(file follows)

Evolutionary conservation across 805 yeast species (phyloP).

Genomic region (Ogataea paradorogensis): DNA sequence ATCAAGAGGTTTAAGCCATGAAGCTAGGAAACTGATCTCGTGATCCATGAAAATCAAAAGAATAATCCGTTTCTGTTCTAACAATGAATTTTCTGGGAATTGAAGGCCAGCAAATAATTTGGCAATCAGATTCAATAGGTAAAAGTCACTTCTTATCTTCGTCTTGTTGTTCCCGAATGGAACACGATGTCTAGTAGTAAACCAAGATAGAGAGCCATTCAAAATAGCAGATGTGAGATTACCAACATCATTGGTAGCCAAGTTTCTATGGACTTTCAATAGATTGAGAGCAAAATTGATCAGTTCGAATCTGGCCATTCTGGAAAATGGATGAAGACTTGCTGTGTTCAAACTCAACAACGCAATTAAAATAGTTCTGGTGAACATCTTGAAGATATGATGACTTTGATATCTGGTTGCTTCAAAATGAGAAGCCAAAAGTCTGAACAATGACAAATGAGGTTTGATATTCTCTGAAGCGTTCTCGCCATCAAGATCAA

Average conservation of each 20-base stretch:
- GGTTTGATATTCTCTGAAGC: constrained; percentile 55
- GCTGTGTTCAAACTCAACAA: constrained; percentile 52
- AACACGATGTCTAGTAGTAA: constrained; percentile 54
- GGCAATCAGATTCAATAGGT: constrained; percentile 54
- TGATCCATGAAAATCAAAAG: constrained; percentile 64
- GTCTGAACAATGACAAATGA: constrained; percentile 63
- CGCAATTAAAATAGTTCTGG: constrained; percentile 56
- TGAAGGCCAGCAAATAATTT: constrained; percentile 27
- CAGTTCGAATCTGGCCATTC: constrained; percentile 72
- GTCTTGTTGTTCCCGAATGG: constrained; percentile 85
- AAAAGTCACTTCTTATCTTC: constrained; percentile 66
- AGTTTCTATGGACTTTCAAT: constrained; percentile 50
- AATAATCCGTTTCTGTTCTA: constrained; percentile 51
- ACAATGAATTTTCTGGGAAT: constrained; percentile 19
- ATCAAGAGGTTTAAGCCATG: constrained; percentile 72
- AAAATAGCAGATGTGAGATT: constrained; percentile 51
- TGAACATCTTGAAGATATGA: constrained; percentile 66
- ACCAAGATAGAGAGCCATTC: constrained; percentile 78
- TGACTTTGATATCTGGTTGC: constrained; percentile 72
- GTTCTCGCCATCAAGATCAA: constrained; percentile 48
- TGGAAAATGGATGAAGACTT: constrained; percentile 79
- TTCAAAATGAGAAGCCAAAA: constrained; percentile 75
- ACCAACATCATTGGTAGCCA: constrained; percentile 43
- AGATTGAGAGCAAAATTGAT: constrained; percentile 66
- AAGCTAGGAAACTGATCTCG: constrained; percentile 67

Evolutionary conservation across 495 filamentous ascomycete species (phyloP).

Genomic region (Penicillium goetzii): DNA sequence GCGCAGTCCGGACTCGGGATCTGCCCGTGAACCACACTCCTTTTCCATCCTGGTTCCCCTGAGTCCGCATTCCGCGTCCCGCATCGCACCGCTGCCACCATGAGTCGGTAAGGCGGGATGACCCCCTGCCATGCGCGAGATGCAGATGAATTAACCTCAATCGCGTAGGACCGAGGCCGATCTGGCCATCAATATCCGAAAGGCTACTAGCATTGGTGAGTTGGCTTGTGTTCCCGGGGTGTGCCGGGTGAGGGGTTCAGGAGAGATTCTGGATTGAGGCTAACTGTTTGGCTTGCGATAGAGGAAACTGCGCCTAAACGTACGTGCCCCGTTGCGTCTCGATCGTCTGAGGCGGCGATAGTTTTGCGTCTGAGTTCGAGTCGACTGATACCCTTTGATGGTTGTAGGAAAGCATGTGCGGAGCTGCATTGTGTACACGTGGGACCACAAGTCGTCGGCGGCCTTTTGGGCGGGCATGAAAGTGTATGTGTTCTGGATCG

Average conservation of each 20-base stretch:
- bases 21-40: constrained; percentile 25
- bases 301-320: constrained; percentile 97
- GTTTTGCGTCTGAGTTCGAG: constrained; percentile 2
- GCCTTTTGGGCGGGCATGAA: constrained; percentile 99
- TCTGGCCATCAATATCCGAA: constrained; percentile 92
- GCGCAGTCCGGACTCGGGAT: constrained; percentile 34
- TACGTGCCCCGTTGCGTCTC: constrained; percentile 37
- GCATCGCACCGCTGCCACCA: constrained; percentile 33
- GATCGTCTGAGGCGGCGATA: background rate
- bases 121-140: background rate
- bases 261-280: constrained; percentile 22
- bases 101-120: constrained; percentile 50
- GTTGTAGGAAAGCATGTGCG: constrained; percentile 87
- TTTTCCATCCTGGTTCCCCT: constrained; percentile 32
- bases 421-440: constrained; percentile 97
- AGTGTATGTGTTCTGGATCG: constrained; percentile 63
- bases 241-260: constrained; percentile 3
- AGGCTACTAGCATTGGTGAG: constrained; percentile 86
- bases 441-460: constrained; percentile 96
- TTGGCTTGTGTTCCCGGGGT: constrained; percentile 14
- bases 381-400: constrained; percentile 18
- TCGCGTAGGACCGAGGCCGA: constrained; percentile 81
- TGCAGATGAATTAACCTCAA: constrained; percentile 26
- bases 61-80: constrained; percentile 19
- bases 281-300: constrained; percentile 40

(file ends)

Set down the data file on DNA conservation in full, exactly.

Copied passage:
Evolutionary conservation across 805 yeast species (phyloP).

Genomic region (Ogataea paradorogensis): DNA sequence ATCAAGAGGTTTAAGCCATGAAGCTAGGAAACTGATCTCGTGATCCATGAAAATCAAAAGAATAATCCGTTTCTGTTCTAACAATGAATTTTCTGGGAATTGAAGGCCAGCAAATAATTTGGCAATCAGATTCAATAGGTAAAAGTCACTTCTTATCTTCGTCTTGTTGTTCCCGAATGGAACACGATGTCTAGTAGTAAACCAAGATAGAGAGCCATTCAAAATAGCAGATGTGAGATTACCAACATCATTGGTAGCCAAGTTTCTATGGACTTTCAATAGATTGAGAGCAAAATTGATCAGTTCGAATCTGGCCATTCTGGAAAATGGATGAAGACTTGCTGTGTTCAAACTCAACAACGCAATTAAAATAGTTCTGGTGAACATCTTGAAGATATGATGACTTTGATATCTGGTTGCTTCAAAATGAGAAGCCAAAAGTCTGAACAATGACAAATGAGGTTTGATATTCTCTGAAGCGTTCTCGCCATCAAGATCAA

Average conservation of each 20-base stretch:
- GGTTTGATATTCTCTGAAGC: constrained; percentile 55
- GCTGTGTTCAAACTCAACAA: constrained; percentile 52
- AACACGATGTCTAGTAGTAA: constrained; percentile 54
- GGCAATCAGATTCAATAGGT: constrained; percentile 54
- TGATCCATGAAAATCAAAAG: constrained; percentile 64
- GTCTGAACAATGACAAATGA: constrained; percentile 63
- CGCAATTAAAATAGTTCTGG: constrained; percentile 56
- TGAAGGCCAGCAAATAATTT: constrained; percentile 27
- CAGTTCGAATCTGGCCATTC: constrained; percentile 72
- GTCTTGTTGTTCCCGAATGG: constrained; percentile 85
- AAAAGTCACTTCTTATCTTC: constrained; percentile 66
- AGTTTCTATGGACTTTCAAT: constrained; percentile 50
- AATAATCCGTTTCTGTTCTA: constrained; percentile 51
- ACAATGAATTTTCTGGGAAT: constrained; percentile 19
- ATCAAGAGGTTTAAGCCATG: constrained; percentile 72
- AAAATAGCAGATGTGAGATT: constrained; percentile 51
- TGAACATCTTGAAGATATGA: constrained; percentile 66
- ACCAAGATAGAGAGCCATTC: constrained; percentile 78
- TGACTTTGATATCTGGTTGC: constrained; percentile 72
- GTTCTCGCCATCAAGATCAA: constrained; percentile 48
- TGGAAAATGGATGAAGACTT: constrained; percentile 79
- TTCAAAATGAGAAGCCAAAA: constrained; percentile 75
- ACCAACATCATTGGTAGCCA: constrained; percentile 43
- AGATTGAGAGCAAAATTGAT: constrained; percentile 66
- AAGCTAGGAAACTGATCTCG: constrained; percentile 67

Evolutionary conservation across 495 filamentous ascomycete species (phyloP).

Genomic region (Penicillium goetzii): DNA sequence GCGCAGTCCGGACTCGGGATCTGCCCGTGAACCACACTCCTTTTCCATCCTGGTTCCCCTGAGTCCGCATTCCGCGTCCCGCATCGCACCGCTGCCACCATGAGTCGGTAAGGCGGGATGACCCCCTGCCATGCGCGAGATGCAGATGAATTAACCTCAATCGCGTAGGACCGAGGCCGATCTGGCCATCAATATCCGAAAGGCTACTAGCATTGGTGAGTTGGCTTGTGTTCCCGGGGTGTGCCGGGTGAGGGGTTCAGGAGAGATTCTGGATTGAGGCTAACTGTTTGGCTTGCGATAGAGGAAACTGCGCCTAAACGTACGTGCCCCGTTGCGTCTCGATCGTCTGAGGCGGCGATAGTTTTGCGTCTGAGTTCGAGTCGACTGATACCCTTTGATGGTTGTAGGAAAGCATGTGCGGAGCTGCATTGTGTACACGTGGGACCACAAGTCGTCGGCGGCCTTTTGGGCGGGCATGAAAGTGTATGTGTTCTGGATCG

Average conservation of each 20-base stretch:
- bases 21-40: constrained; percentile 25
- bases 301-320: constrained; percentile 97
- GTTTTGCGTCTGAGTTCGAG: constrained; percentile 2
- GCCTTTTGGGCGGGCATGAA: constrained; percentile 99
- TCTGGCCATCAATATCCGAA: constrained; percentile 92
- GCGCAGTCCGGACTCGGGAT: constrained; percentile 34
- TACGTGCCCCGTTGCGTCTC: constrained; percentile 37
- GCATCGCACCGCTGCCACCA: constrained; percentile 33
- GATCGTCTGAGGCGGCGATA: background rate
- bases 121-140: background rate
- bases 261-280: constrained; percentile 22
- bases 101-120: constrained; percentile 50
- GTTGTAGGAAAGCATGTGCG: constrained; percentile 87
- TTTTCCATCCTGGTTCCCCT: constrained; percentile 32
- bases 421-440: constrained; percentile 97
- AGTGTATGTGTTCTGGATCG: constrained; percentile 63
- bases 241-260: constrained; percentile 3
- AGGCTACTAGCATTGGTGAG: constrained; percentile 86
- bases 441-460: constrained; percentile 96
- TTGGCTTGTGTTCCCGGGGT: constrained; percentile 14
- bases 381-400: constrained; percentile 18
- TCGCGTAGGACCGAGGCCGA: constrained; percentile 81
- TGCAGATGAATTAACCTCAA: constrained; percentile 26
- bases 61-80: constrained; percentile 19
- bases 281-300: constrained; percentile 40